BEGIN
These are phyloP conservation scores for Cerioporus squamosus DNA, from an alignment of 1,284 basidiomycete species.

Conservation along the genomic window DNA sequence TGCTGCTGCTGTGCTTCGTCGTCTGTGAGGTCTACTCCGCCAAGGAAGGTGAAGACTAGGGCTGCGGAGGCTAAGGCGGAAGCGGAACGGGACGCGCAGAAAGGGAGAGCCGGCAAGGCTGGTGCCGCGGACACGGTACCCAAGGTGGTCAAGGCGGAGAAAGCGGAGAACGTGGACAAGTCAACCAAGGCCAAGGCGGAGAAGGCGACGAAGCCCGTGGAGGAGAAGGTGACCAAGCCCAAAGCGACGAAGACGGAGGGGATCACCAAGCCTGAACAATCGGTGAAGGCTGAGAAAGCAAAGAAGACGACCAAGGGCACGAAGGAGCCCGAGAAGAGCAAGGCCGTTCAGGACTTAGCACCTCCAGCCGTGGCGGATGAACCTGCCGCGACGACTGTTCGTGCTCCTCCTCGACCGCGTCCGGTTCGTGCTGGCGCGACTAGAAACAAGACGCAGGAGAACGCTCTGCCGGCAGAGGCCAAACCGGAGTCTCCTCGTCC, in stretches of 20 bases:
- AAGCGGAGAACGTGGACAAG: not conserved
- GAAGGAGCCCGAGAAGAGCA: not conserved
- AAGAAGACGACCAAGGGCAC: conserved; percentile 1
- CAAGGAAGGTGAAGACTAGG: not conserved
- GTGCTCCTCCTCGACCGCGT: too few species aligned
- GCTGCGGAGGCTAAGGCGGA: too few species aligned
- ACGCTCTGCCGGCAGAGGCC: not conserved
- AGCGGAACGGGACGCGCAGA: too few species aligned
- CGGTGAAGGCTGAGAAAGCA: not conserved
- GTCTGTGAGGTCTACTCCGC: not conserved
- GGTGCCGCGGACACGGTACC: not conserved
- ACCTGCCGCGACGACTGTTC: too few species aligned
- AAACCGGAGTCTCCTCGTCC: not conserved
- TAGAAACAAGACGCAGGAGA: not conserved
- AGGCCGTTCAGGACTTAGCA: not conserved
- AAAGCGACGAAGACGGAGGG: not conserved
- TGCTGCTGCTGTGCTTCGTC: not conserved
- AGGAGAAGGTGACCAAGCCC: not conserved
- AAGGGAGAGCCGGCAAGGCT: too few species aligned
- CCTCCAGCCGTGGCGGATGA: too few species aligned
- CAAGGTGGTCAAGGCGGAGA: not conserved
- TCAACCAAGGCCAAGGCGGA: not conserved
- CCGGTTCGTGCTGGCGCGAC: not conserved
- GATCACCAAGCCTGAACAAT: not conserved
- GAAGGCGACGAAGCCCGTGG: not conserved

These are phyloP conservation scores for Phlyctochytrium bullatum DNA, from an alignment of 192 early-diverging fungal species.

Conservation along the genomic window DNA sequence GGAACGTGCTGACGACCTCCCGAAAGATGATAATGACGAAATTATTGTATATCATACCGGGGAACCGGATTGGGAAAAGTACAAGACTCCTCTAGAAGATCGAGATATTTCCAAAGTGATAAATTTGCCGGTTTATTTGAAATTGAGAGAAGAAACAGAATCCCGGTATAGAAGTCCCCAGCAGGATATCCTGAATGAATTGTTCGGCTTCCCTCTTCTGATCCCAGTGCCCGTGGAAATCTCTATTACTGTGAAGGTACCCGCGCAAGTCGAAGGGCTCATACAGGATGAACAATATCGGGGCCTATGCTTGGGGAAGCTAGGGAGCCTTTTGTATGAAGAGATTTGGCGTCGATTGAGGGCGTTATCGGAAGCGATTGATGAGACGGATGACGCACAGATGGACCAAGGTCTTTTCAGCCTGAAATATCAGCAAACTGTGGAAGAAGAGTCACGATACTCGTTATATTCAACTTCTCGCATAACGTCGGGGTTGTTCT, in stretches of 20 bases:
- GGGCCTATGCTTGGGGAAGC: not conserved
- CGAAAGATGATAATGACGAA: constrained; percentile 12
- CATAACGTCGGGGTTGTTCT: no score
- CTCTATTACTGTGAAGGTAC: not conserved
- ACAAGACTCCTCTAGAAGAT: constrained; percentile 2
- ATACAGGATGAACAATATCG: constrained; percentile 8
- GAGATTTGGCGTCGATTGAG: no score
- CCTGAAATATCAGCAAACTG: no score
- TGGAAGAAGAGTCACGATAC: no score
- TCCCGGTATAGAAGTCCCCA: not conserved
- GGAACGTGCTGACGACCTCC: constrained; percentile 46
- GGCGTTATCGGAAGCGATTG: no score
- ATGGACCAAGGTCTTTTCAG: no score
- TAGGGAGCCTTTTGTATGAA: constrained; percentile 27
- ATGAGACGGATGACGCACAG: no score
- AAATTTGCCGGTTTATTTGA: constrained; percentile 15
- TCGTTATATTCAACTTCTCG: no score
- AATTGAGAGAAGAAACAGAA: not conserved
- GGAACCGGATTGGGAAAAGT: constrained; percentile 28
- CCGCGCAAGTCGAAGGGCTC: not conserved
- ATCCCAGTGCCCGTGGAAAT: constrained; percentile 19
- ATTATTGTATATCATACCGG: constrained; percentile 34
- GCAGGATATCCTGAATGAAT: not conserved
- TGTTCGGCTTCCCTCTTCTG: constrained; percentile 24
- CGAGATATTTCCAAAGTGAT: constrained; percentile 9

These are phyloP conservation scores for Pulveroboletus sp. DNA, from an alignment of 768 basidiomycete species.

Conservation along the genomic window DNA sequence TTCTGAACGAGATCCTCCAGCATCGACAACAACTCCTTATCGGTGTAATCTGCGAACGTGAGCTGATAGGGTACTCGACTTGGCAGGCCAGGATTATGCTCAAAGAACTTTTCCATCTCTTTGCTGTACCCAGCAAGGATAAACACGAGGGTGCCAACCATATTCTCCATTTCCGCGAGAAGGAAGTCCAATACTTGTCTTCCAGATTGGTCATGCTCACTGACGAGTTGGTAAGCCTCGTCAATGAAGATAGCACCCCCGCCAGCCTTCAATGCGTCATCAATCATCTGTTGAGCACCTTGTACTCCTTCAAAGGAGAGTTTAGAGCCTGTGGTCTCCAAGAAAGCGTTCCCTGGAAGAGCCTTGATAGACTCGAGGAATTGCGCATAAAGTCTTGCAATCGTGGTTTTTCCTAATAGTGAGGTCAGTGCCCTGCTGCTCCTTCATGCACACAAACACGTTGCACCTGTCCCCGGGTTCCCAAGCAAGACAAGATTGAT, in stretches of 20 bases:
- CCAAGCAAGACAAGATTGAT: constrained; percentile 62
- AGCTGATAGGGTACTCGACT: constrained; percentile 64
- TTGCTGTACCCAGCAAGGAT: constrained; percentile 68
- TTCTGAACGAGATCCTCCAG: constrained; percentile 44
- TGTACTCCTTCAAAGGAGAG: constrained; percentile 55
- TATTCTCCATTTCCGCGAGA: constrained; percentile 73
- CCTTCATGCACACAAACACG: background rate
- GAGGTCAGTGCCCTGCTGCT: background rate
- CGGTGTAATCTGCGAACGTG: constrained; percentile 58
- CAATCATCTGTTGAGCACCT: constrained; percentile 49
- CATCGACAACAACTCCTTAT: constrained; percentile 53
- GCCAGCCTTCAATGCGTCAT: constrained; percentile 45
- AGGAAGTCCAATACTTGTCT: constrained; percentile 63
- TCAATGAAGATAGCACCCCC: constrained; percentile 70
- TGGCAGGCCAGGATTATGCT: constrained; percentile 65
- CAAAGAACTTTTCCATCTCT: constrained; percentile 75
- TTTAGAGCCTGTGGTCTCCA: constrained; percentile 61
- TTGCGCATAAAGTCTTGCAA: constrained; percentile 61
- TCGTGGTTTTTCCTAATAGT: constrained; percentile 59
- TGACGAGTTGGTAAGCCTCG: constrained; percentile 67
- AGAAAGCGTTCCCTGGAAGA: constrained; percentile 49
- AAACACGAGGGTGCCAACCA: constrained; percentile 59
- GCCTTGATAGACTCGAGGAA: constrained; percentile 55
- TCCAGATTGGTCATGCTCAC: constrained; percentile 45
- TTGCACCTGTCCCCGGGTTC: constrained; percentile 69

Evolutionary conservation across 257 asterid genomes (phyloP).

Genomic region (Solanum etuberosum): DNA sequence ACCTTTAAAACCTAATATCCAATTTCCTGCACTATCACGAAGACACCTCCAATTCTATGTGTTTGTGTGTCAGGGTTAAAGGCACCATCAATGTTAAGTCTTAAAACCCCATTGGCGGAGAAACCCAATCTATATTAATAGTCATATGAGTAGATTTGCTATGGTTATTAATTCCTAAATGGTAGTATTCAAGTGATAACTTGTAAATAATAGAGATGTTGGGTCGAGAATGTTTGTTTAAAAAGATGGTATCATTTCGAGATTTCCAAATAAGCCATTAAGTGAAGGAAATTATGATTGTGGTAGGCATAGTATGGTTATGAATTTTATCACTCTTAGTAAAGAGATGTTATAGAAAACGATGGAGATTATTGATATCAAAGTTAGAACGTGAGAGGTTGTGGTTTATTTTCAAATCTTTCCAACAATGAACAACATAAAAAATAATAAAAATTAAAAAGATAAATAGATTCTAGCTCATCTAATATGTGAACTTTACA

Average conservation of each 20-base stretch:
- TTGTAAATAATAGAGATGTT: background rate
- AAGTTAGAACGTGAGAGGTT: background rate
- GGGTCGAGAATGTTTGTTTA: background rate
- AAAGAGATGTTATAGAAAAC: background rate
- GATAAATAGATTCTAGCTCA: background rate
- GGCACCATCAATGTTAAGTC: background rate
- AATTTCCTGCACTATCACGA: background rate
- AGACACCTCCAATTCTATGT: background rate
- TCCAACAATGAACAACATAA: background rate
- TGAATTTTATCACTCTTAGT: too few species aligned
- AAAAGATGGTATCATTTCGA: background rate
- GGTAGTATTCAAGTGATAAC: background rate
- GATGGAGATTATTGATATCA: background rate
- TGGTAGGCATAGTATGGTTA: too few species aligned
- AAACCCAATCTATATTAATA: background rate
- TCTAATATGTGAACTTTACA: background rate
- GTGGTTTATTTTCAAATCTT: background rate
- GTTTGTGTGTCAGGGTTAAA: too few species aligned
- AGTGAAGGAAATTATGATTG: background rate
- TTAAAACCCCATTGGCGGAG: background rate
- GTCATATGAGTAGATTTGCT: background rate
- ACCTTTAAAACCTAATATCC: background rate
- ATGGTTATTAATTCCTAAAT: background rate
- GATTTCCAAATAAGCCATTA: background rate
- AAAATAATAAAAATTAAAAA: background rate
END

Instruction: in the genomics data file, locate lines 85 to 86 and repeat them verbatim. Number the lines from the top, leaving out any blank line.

- TTGTAAATAATAGAGATGTT: background rate
- AAGTTAGAACGTGAGAGGTT: background rate